Australia just voted to ban working cryptography. No, really.


#21

That’s an evergreen conspiracy theory, because there’s inarguably stuff they’re not telling us, and any evidence against it can be taken as evidence for it. But it’s very unlikely. And even if the NSA could trivially break any current or future cryptosystem, they certainly wouldn’t tell your local police that (or even high-ranking politicians). So, when gobshite politicians try to stop movie pirates and drug dealers using crypto, you can confidently take that at face value.

If there were any actual security competence involved in designing these laws, they would simply ban cryptography, rather than encouraging people to think their communications were secure, and then sabotaging that security. They just don’t want to say that, because it would sound as insanely draconian as it is, so they pretend to believe in magic back doors instead.


#22

So if Australia went to Apple and/or Google and asked them to add backdoors to their operating systems, is that market large enough that Apple and/or Google would agree or would push back, perhaps even so far as to remove their products from the country (making sure to tell their users exactly who was responsible for forcing that decision?)

After all if they bow to pressure from Australia, what’s to prevent China or Russia from exerting similar pressure to get access to that same backdoor that they could use to access, say, the ever-present phone of a certain world “leader”? (I know, they almost certainly already have access already.)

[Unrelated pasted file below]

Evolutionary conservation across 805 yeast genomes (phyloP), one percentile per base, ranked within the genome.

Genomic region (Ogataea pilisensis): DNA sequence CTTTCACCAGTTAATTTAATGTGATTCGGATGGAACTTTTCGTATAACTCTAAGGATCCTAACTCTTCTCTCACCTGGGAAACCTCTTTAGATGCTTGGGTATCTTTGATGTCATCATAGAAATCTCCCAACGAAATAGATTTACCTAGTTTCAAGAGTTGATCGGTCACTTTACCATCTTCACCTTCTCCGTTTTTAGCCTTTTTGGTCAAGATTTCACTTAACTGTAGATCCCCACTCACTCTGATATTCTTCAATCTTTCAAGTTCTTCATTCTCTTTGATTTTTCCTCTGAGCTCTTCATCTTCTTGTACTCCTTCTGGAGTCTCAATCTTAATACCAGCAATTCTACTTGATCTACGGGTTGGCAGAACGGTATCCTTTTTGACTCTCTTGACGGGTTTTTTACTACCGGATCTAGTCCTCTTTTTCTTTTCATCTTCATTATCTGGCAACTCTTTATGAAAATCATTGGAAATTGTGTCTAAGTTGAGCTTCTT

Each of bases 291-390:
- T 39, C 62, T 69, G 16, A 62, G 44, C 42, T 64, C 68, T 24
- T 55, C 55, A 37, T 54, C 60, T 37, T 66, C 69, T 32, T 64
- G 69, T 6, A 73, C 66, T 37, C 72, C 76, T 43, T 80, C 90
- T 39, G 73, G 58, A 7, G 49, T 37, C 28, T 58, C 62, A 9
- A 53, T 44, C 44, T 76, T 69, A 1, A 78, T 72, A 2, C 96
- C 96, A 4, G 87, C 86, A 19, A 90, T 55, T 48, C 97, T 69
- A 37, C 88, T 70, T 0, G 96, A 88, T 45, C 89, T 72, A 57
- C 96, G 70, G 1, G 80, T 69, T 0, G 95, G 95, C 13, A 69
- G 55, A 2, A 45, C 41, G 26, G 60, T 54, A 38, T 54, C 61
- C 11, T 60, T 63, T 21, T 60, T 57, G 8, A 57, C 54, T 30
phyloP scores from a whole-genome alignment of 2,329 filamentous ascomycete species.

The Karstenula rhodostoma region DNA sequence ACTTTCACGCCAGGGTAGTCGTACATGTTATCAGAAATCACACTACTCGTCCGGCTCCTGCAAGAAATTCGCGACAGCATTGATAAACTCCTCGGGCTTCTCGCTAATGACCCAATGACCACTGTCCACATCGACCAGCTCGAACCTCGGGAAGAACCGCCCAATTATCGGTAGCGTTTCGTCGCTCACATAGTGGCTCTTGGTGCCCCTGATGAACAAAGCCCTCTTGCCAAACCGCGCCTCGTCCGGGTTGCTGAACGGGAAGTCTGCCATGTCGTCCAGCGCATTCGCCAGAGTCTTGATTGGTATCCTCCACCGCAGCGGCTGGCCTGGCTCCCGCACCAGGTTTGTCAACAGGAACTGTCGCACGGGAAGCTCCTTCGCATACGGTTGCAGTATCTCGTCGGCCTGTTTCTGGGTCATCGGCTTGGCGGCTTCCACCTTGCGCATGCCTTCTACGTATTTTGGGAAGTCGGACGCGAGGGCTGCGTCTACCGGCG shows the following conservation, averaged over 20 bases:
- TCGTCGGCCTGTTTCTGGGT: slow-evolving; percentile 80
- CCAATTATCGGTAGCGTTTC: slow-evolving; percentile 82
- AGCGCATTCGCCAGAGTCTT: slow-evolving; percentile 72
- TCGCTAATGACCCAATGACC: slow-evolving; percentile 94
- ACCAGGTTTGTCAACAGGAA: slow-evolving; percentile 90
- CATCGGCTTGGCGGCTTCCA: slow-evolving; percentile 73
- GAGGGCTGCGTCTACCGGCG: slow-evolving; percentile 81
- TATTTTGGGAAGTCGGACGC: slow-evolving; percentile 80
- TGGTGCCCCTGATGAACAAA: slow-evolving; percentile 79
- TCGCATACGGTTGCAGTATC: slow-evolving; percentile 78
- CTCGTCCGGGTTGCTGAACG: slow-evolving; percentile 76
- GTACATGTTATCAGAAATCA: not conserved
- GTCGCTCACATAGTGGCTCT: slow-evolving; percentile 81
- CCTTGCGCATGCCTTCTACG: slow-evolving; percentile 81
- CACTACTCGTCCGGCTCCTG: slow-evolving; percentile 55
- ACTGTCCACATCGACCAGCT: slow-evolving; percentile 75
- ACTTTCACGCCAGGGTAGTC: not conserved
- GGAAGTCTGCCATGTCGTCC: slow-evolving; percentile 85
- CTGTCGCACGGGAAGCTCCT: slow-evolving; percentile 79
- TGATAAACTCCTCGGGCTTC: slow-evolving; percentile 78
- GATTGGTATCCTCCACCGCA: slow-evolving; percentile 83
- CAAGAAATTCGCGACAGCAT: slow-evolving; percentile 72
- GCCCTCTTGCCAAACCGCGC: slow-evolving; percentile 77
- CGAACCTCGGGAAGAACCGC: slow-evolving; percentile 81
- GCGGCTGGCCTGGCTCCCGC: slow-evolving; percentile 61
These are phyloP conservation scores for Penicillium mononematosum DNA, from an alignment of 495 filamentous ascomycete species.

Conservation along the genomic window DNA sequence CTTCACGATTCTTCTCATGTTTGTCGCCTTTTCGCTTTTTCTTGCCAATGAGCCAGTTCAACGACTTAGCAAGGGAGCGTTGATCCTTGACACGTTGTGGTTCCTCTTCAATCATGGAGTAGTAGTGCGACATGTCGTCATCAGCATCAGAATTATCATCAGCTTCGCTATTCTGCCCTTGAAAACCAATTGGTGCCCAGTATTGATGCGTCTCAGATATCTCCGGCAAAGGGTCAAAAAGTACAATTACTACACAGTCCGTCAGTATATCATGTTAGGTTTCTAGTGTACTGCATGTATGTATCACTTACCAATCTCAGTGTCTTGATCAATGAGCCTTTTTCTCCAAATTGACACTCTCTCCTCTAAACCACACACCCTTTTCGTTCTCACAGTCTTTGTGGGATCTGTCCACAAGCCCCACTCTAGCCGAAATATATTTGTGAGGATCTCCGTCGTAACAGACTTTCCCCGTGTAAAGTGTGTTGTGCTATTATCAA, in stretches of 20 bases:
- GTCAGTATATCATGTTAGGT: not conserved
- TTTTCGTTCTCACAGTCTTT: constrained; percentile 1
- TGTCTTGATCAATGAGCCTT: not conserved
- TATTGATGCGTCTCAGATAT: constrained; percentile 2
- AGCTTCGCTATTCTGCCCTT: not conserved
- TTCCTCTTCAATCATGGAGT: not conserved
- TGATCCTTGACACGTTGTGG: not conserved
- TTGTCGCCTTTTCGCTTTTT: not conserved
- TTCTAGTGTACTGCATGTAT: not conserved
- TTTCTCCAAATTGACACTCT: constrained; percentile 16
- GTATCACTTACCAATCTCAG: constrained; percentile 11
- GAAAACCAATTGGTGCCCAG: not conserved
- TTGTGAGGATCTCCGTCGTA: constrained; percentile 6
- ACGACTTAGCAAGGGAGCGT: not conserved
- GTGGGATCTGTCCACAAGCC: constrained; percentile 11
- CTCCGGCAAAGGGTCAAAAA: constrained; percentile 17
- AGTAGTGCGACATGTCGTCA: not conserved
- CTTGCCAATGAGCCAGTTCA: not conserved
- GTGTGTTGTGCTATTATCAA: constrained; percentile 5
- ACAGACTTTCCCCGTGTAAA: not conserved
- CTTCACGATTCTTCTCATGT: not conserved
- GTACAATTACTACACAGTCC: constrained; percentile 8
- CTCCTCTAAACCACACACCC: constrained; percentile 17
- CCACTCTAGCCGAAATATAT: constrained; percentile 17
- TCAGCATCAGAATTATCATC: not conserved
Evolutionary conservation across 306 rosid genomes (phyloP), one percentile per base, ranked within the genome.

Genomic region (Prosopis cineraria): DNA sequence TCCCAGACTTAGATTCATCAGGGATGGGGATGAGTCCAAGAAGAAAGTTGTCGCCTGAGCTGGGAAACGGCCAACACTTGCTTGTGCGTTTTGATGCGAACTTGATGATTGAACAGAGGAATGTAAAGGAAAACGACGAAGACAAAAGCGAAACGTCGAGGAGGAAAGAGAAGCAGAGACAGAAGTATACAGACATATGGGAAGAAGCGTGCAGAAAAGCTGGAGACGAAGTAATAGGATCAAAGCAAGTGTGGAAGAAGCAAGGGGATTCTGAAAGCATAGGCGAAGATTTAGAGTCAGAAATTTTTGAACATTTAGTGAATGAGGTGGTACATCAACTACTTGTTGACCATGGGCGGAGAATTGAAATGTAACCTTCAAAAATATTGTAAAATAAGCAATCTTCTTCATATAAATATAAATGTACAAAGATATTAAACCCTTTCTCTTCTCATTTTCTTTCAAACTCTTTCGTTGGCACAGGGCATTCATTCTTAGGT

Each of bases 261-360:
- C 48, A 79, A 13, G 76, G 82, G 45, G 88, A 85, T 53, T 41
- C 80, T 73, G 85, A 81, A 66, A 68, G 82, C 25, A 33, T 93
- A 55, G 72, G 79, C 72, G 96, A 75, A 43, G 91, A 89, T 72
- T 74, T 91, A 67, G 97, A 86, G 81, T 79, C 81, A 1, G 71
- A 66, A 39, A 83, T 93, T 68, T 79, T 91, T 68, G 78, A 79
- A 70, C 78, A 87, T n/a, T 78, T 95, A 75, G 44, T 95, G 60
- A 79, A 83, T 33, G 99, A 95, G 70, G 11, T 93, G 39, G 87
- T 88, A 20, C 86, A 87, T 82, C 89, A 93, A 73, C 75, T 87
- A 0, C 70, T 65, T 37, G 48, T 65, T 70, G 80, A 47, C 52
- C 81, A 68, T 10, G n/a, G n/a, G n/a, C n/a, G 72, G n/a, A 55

#23

Everyone should be on board with this. It’s for he children, making it harder for sex ring and pedophiles to covertly spread their filth and network their crimes. It makes it harder for terrorists to covertly plan attacks. Etc etc etc, for the public good. No one NEEDS that level of encryption in private hands.

/snark


#24

Mmm yes. That’ll work. On Mars!

/resumes testing Sha3-256 hashing unit on Windows and Raspbian…


#25

you keep using this phrase bad-guy, but consider - if being good means abiding by the laws of Australia do you really want to be good?
Also apply this to other countries you may be familiar with.


#26

When a government issues secret orders to violate people’s rights, it comes with a gag order. So not only are Apple and Google heavily incentivized not to reveal privacy violations, they’re legally required to keep it a secret.

Really the only reason Big Tech does what they do around privacy is because of public perception. They want their corporate clients to feel that the client’s privacy comes first.

The government approach of legally protected conspiracies against the public aligns the incentives so that there’s pretty much no reason for Big Tech not to cooperate. They will be destroyed (domestically) if they refuse, and they will likely never see any consequences if they cooperate.

And even if they are caught (through extralegal means like hacking, leaks, etc) the conspiratorial nature of the regime makes it hard to single them out. After all, presumably everyone is doing it. Even the company which public postures as refusing to go along with such plans and is publicly reprimanded for their non-compliance could easily be cooperating behind closed doors. By destroying the capacity for civilian oversight, they also cripple the possibility of mobilizing on a case-by-case basis. All we’re left with is the vague sense that the government and corporations may-or-may-not-be fucking us at any given time.